Musings on designing experiences & (re)engineering complexity
Sometimes we look at the future as something so far off that it’s almost unimaginable. But what happens when we look at the future and consider that it’s not only attainable, but the route to getting there is probably a series of smaller steps? What does the organization, or it’s leaders, do to instigate an attachment to that future view, while also fostering a sense of accomplishment in the now? Perhaps, it’s nothing more than being a great storyteller. Perhaps, it’s something a little bit more… a bit of pulling the future into the now.
Pulling the future into the now?
A bit more than a visualization. A bit more tangible than a prototype. Pulling the future requires a behavioral grabbing of uncomfortable proportions. For some leaders, this might mean not only getting the feedback from teams, but moving out of the way as the teams address the issues they see within their sphere of power and influence. For some teams, it is taking a process, and doing more than revisiting it, but throwing out all except it’s outcomes and choosing a “if this were reinvented today, what would it look like” approach.
The latter, redesigning something based on starting from today and the outcomes versus the past pains, tends of offer a lens which is one part imaginative and another part attainable. Often not realizing how many solutions are anchored to older problems - when those solutions are repeated too long, it becomes a rule of culture, instead of emphasize the outcomes initially desired. This shift in perspective ought to excite. New branches find unexplored areas to settle, and the ground for outcomes often finds a stability and efficiency all were once blinded towards.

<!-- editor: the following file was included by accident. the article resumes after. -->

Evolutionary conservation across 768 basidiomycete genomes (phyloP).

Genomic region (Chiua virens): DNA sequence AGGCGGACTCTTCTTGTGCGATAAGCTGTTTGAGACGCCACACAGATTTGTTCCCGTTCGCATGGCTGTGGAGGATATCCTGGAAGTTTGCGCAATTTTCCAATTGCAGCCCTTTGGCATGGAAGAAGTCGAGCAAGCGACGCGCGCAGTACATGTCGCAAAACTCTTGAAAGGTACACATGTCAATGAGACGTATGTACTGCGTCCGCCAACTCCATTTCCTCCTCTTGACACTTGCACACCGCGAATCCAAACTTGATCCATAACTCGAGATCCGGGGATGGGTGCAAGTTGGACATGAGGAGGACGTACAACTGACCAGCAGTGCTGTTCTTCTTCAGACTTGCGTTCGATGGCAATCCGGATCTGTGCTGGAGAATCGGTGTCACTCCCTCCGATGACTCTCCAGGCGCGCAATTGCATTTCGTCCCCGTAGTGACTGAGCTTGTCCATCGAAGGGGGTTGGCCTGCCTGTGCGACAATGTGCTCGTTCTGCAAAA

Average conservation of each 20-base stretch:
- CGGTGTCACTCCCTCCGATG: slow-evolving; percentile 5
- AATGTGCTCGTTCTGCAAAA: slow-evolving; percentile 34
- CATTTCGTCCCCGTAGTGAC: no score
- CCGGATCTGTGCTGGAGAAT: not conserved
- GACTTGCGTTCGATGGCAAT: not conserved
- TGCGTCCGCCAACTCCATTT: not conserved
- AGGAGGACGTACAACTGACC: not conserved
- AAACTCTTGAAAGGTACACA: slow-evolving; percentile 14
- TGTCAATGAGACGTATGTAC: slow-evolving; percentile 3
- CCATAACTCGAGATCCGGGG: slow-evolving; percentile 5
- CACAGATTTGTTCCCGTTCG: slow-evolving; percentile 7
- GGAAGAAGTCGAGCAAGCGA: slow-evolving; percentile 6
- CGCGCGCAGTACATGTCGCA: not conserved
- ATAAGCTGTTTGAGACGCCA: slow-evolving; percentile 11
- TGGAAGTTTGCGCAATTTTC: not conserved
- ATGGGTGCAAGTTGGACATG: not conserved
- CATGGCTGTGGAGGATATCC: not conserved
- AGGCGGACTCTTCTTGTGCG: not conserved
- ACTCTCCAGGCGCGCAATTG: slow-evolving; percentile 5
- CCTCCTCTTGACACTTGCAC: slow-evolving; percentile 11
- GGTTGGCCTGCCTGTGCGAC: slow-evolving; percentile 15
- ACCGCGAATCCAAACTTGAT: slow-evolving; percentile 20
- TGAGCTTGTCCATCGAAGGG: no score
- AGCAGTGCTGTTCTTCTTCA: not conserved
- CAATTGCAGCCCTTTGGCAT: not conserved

Once this view of tomorrow is in sight, and the behaviors/actions are contorted towards making it happen, the only thing left is the continual decision to hold onto the next, versus revert back to the comfort of the past. This is no different than any other psychology at this point, but neither is productivity at it’s core — it is a psychology of work. And as such, the past is often helpful as a stone to build, but not as a stone to carry. A view of the future launches that stones, and you it’s rider, into a flow of something befitting desired outcomes and opportunities.